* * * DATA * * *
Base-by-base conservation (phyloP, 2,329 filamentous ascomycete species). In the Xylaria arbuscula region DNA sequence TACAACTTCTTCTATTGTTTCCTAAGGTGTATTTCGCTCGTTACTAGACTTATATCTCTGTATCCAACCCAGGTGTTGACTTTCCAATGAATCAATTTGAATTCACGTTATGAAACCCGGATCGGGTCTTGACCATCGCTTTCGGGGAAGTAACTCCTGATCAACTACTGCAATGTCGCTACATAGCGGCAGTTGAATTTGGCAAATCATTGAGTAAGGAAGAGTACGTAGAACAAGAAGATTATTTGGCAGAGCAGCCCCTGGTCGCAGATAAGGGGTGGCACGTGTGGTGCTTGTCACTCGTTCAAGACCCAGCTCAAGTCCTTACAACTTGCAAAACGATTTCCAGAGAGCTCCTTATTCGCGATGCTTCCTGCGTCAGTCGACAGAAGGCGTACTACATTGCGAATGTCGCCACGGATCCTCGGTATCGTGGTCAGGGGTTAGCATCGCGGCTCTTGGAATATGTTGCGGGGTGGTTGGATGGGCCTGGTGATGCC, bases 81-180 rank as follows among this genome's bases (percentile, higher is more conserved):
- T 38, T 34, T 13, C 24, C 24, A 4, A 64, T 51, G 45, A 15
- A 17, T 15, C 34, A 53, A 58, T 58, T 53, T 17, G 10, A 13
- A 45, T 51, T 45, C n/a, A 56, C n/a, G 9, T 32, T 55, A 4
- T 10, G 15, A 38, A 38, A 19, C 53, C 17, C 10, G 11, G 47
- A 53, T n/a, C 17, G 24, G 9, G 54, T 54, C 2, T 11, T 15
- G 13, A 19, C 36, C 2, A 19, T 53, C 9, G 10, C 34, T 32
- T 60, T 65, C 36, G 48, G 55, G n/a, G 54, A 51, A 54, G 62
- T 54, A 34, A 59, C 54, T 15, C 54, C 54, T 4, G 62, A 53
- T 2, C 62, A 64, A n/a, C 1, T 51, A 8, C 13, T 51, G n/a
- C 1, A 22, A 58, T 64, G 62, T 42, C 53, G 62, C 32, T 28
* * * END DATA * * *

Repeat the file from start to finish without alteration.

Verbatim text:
Base-by-base conservation (phyloP, 2,329 filamentous ascomycete species). In the Xylaria arbuscula region DNA sequence TACAACTTCTTCTATTGTTTCCTAAGGTGTATTTCGCTCGTTACTAGACTTATATCTCTGTATCCAACCCAGGTGTTGACTTTCCAATGAATCAATTTGAATTCACGTTATGAAACCCGGATCGGGTCTTGACCATCGCTTTCGGGGAAGTAACTCCTGATCAACTACTGCAATGTCGCTACATAGCGGCAGTTGAATTTGGCAAATCATTGAGTAAGGAAGAGTACGTAGAACAAGAAGATTATTTGGCAGAGCAGCCCCTGGTCGCAGATAAGGGGTGGCACGTGTGGTGCTTGTCACTCGTTCAAGACCCAGCTCAAGTCCTTACAACTTGCAAAACGATTTCCAGAGAGCTCCTTATTCGCGATGCTTCCTGCGTCAGTCGACAGAAGGCGTACTACATTGCGAATGTCGCCACGGATCCTCGGTATCGTGGTCAGGGGTTAGCATCGCGGCTCTTGGAATATGTTGCGGGGTGGTTGGATGGGCCTGGTGATGCC, bases 81-180 rank as follows among this genome's bases (percentile, higher is more conserved):
- T 38, T 34, T 13, C 24, C 24, A 4, A 64, T 51, G 45, A 15
- A 17, T 15, C 34, A 53, A 58, T 58, T 53, T 17, G 10, A 13
- A 45, T 51, T 45, C n/a, A 56, C n/a, G 9, T 32, T 55, A 4
- T 10, G 15, A 38, A 38, A 19, C 53, C 17, C 10, G 11, G 47
- A 53, T n/a, C 17, G 24, G 9, G 54, T 54, C 2, T 11, T 15
- G 13, A 19, C 36, C 2, A 19, T 53, C 9, G 10, C 34, T 32
- T 60, T 65, C 36, G 48, G 55, G n/a, G 54, A 51, A 54, G 62
- T 54, A 34, A 59, C 54, T 15, C 54, C 54, T 4, G 62, A 53
- T 2, C 62, A 64, A n/a, C 1, T 51, A 8, C 13, T 51, G n/a
- C 1, A 22, A 58, T 64, G 62, T 42, C 53, G 62, C 32, T 28